#4: With every pick drawn by a team, the probability assigned to that team would be evenly distributed to the teams still in the lottery. Thus, after the first pick, the remaining 29 teams probability of getting the second overall pick would increase by 0.45% (13% / 29 teams), by 0.39% for pick three, and so forth. Thus, teams at an advantage early on would retain that statistical advantage throughout the lottery.
#5: Teams paying the luxury tax (set for $71.748 million and above for 2013-14) would automatically be assigned the lowest probabilities of getting the #1 pick, the most over the cap receiving the lowest probability. This is true even if they have received low picks the previous season. Thus, if the system were in place this season, New Jersey ($101.3 million) would receive the lowest probability of getting a high pick, followed by Chicago ($81.4 million), Miami ($80.3 million), New York ($78.9 million), the Lakers ($76.1 million), and Toronto ($72.8 million) as the least likely teams to land a prime pick.
#6: Teams would receive lottery slots according to their pick the previous season before relegating teams over the tax level to the low end of the lottery. Thus, if a team in the luxury tax picked thirtieth in the first round the previous season, they would be slotted into the highest probability of getting the first pick that season and then relegated. All teams not under tax penalty slide up to fill the gaps left by those over the tax line.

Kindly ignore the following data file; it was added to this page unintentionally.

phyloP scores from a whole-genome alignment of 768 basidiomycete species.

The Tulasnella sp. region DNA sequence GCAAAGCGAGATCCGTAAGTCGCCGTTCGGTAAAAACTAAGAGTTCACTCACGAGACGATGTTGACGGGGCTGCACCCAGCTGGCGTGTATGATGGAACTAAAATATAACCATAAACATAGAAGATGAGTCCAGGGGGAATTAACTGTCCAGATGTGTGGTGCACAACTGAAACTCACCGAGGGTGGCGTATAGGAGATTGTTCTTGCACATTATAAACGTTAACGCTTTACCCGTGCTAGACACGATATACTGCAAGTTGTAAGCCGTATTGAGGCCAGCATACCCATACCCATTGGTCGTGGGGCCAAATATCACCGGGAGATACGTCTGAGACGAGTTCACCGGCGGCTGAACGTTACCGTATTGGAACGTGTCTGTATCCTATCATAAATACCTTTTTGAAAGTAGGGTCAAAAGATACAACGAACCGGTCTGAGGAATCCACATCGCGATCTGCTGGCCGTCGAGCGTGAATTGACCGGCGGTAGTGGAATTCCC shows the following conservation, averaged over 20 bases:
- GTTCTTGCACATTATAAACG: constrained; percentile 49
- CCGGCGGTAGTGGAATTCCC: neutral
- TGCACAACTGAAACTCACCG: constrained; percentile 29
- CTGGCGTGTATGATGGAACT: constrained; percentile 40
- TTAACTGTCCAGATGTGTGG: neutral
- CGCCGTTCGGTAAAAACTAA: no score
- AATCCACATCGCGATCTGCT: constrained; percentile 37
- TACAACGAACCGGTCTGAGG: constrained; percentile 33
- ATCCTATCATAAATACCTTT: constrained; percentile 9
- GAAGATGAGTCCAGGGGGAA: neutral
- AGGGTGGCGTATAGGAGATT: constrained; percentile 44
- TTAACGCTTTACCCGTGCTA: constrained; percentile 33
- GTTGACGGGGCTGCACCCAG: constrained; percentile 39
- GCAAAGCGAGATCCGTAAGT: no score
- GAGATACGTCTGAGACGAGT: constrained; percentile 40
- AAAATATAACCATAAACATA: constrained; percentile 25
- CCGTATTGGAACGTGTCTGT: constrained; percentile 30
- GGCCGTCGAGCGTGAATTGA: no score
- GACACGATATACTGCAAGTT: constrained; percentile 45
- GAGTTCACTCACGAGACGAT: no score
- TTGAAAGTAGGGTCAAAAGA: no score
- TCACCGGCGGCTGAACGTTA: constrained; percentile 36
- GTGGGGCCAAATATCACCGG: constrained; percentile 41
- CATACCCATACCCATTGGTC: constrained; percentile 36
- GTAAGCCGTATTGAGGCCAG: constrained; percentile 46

#7: Draft picks traded by a team over the salary cap are subject to relegation to the end of the first round; draft picks traded by a team not over the cap that then spend into the cap following the trade are NOT relegated to the end of the first round but receive a standard probability according to the team’s draft pick last season. This provision ensures teams who trade for prime slots in the lottery are not penalized if their trade partner goes on a spending spree later.